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Liam Thompson
Liam Thompson

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pdoc: Auto-generated Python Documentation

This short post looks at pdoc, a lightweight documentation
generator for Python programs, provides an example used on the logline docs page, and explores some advantages of automatic docgen for the pragmatic programmer.

Radical simplicity

pdoc is a super simple tool for auto-generating Python program documentation.

Python package pdoc provides types, functions, and a command-line interface for accessing public documentation of Python modules, and for presenting it in a user-friendly, industry-standard open format. It is best suited for small- to medium-sized projects with tidy, hierarchical APIs.

It's a pip package, so a simple command-line installation will have you up and running in seconds. pdoc is a lightweight alternative to Sphinx with minimal cognitive overhead. If you love Markdown you'll probably love pdoc. And if you don't love it, you'll like it.

Less is more

You can output your documentation in PDF or HTML format with a simple flag:

 pdoc --PDF <filename>
 pdoc --HTML <filename>
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The PDF option is a personal favorite because it produces a nice LaTeX document that would make Donald Knuth smile. You can even push it to the arXiv and pretend you're a physicist.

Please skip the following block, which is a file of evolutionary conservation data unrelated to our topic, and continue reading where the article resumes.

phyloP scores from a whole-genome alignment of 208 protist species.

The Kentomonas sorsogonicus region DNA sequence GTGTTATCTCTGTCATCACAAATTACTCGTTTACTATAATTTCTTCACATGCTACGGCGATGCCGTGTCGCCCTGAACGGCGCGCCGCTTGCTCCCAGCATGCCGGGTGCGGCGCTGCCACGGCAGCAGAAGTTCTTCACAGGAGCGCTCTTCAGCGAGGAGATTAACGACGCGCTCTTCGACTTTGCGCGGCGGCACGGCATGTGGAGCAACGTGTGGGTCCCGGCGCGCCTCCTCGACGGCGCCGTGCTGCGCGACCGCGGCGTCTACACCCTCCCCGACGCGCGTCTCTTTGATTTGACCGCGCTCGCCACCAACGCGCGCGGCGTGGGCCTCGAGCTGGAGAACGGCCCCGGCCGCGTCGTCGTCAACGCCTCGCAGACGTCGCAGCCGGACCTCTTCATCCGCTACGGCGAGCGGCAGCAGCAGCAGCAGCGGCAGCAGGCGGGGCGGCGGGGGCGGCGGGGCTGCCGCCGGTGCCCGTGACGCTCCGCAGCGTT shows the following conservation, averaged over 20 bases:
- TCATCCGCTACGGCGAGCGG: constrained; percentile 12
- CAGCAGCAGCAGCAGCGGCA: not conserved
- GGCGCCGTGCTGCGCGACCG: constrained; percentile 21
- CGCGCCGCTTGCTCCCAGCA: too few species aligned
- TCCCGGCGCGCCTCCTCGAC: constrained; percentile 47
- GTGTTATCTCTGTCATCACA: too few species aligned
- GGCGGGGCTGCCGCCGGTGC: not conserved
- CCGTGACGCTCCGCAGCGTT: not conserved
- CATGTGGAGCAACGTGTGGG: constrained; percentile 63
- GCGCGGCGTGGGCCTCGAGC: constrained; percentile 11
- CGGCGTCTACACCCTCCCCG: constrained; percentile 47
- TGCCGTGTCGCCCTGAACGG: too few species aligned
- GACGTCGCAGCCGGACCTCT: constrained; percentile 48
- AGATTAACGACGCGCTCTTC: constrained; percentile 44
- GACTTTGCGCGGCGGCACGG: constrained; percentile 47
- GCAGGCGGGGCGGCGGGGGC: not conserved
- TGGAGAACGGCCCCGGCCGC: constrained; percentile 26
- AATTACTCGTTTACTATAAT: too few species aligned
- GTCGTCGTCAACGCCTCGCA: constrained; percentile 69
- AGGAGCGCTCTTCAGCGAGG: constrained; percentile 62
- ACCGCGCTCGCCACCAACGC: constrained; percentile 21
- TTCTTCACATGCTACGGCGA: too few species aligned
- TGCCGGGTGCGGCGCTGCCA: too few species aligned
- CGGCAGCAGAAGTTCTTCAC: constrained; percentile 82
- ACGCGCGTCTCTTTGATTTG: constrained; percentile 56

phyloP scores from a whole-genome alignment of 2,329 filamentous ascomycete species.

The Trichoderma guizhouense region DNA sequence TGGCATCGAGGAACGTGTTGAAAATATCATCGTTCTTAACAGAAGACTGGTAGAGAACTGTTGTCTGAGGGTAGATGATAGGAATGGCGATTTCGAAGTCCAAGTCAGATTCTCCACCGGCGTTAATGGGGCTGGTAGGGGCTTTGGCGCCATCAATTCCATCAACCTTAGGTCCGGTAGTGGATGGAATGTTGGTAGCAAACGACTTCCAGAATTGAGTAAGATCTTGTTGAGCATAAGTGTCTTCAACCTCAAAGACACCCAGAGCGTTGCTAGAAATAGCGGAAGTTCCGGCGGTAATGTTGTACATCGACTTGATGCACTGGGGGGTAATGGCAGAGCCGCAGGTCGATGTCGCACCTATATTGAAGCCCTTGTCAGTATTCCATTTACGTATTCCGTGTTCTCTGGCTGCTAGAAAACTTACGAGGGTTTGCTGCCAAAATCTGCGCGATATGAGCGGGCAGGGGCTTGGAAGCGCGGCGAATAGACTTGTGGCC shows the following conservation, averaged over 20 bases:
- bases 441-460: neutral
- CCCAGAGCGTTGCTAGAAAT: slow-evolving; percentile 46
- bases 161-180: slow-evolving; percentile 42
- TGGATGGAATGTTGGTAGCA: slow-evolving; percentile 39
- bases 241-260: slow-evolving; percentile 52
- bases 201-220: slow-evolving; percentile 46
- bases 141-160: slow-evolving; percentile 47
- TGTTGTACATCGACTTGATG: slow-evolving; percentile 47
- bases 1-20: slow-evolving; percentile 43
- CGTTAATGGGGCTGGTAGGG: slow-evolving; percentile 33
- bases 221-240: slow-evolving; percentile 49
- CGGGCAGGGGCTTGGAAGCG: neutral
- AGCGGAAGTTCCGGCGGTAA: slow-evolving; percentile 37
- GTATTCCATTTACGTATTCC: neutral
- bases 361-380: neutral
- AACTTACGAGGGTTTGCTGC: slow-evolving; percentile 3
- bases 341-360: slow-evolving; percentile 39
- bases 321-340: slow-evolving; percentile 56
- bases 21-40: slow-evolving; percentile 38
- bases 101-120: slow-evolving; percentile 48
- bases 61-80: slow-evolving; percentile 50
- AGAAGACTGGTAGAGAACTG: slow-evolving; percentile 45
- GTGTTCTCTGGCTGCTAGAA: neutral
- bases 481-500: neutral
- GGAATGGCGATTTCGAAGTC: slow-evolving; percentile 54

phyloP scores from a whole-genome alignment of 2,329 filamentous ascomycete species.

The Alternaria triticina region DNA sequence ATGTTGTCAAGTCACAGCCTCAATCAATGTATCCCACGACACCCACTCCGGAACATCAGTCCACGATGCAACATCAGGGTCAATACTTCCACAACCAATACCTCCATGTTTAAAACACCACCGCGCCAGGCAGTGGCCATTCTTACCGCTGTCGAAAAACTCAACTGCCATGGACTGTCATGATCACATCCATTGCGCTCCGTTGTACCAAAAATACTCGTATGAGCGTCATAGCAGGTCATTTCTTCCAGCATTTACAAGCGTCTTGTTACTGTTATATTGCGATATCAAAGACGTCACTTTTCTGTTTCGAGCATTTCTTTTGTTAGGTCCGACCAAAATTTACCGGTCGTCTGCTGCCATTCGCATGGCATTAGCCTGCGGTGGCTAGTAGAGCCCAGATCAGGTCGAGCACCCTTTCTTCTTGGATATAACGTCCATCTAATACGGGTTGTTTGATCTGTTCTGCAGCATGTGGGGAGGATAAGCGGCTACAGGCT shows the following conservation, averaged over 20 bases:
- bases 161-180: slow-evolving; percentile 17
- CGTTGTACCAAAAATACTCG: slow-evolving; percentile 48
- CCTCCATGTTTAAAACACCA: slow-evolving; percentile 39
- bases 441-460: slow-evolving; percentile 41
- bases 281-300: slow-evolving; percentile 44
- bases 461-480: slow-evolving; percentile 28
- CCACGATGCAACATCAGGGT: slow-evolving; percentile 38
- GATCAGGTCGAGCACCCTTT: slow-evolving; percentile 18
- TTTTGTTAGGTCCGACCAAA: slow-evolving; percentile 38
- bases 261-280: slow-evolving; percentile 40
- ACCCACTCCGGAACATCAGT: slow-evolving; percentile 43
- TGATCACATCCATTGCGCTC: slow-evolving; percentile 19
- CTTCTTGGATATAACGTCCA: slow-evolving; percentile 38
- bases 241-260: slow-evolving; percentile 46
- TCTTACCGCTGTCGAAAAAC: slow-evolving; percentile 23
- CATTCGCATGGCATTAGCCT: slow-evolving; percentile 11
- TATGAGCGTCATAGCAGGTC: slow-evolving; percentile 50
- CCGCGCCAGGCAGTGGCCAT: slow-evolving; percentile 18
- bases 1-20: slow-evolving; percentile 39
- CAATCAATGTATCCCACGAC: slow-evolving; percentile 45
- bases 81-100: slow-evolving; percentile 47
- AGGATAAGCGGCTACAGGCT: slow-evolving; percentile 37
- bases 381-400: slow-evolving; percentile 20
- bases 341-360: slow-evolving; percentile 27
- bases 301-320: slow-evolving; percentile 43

Autogenerated documentation is not exactly the Platonic ideal of literate programming, but if you have well-docstringed modules, functions, and classes, pdoc produces a user-friendly breakdown of your code into clean, modular sub-headings.

The AKQ Game

The Ace-King-Queen Game is a toy model poker game written in Python. You can check out the GitHub repo here. It's a command-line game that contains the essence of hand ranges, bluffing frequencies, and calling frequencies, in a cartoonishly simple three-card game for two players. This implementation pits the human player against an artificially intelligent computer player.

I used pdoc to auto-generate the HTML documentation for the game. A few tweaks and it was fit to publish on the logline website.

The Overview Effect

Per Wikipedia:

The overview effect is a cognitive shift in awareness reported by some astronauts during spaceflight, often while viewing the Earth from outer space.

On a more mundane plane, checking out your code at a high level can be clarifying, where you inspect the atomic elements of a script neatly arranged and indexed. The beauty of pdoc is how lightweight and fast it makes the docgen process. You can use it as part of an iterative development workflow --- to take a periodic birds-eye view of your code and survey the big picture.

Function-wise inspection of a program makes a lot of sense. If all the function names and docstrings pass the smell test after a quick run through pdoc, you're probably on the right path. Otherwise, it can help weed out faulty logic or potential missteps before they sabotage your script.

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